XH designed research; XJ, TZ, and XH performed research; XJ, TZ, JZ, and XH analyzed data; and XJ and XH wrote the paper.
Conflict of Interest Statement
The authors declare that the research was conducted in the absence of any commercial or financial relationships that could be construed as a potential conflict of interest.
This work was supported by the National Key R&D Program of China (Grant No. 2016YFA0501700), National Natural Science Foundation of China (Nos. 21673074, 21761132022 and 21433004), Youth Top-Notch Talent Support Program of Shanghai, NYU-ECNU Center for Computational Chemistry at NYU Shanghai, and Shanghai Putuo District (Grant 2014-A-02). We thank the Supercomputer Center of East China Normal University for providing us with computational time.
The Supplementary Material for this article can be found online at: https://www.frontiersin.org/articles/10.3389/fchem.2018.00150/full#supplementary-material
Aguirre, C., ten Brink, T., Cala, O., Guichou, J.-F., and Krimm, I. (2014). Protein–ligand structure guided by backbone and side-chain proton chemical shift perturbations. J. Biomol. NMR 60, 147–156. doi: 10.1007/s10858-014-9864-9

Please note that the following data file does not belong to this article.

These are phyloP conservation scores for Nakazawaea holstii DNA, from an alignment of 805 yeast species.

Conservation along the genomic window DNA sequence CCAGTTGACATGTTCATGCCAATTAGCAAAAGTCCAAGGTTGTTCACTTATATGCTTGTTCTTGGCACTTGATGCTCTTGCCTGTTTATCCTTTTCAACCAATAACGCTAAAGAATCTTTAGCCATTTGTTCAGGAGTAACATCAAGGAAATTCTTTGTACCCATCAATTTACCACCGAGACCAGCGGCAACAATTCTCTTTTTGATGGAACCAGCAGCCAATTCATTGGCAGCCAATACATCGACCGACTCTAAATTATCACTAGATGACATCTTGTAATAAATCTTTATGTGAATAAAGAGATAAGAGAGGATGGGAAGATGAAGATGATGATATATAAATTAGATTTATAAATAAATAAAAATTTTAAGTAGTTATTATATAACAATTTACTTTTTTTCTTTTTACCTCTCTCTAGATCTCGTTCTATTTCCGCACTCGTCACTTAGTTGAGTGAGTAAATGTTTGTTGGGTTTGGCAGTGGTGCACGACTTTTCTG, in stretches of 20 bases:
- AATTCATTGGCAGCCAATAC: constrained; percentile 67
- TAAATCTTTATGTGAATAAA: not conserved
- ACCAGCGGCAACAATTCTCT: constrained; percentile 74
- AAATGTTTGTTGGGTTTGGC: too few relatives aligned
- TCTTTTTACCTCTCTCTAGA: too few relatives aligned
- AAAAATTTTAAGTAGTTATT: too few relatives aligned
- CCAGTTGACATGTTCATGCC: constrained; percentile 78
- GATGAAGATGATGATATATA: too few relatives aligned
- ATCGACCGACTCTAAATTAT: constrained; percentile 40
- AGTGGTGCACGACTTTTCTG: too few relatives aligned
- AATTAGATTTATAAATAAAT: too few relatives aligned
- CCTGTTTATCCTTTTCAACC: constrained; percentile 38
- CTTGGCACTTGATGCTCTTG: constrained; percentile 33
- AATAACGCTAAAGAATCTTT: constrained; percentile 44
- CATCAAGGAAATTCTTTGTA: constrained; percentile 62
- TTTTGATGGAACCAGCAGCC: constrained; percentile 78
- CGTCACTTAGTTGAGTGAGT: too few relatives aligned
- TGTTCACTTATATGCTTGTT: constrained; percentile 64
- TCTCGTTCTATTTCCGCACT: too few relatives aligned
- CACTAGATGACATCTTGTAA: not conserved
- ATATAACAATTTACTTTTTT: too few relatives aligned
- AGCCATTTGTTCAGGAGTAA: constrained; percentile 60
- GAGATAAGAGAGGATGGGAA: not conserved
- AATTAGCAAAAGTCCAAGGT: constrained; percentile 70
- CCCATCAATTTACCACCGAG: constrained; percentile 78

Cavalli, A., Salvatella, X., Dobson, C. M., and Vendruscolo, M. (2007). Protein structure determination from NMR chemical shifts. Proc. Nat. Acad. Sci. U.S.A. 104, 9615–9620. doi: 10.1073/pnas.0610313104
Christensen, A. S., Linnet, T. E., Borg, M., Boomsma, W., Lindorff-Larsen, K., Hamelryck, T., et al. (2014). Protein structure validation and refinement using amide proton chemical shifts derived from quantum mechanics. PLoS ONE 8:e84123. doi: 10.1371/journal.pone.0084123
Cioffi, M., Hunter, C. A., Packer, M. J., Pandya, M. J., and Williamson, M. P. (2008). Use of quantitative 1H NMR chemical shift changes for ligand docking into barnase. J. Biomol. NMR 43, 11–19. doi: 10.1007/s10858-008-9286-7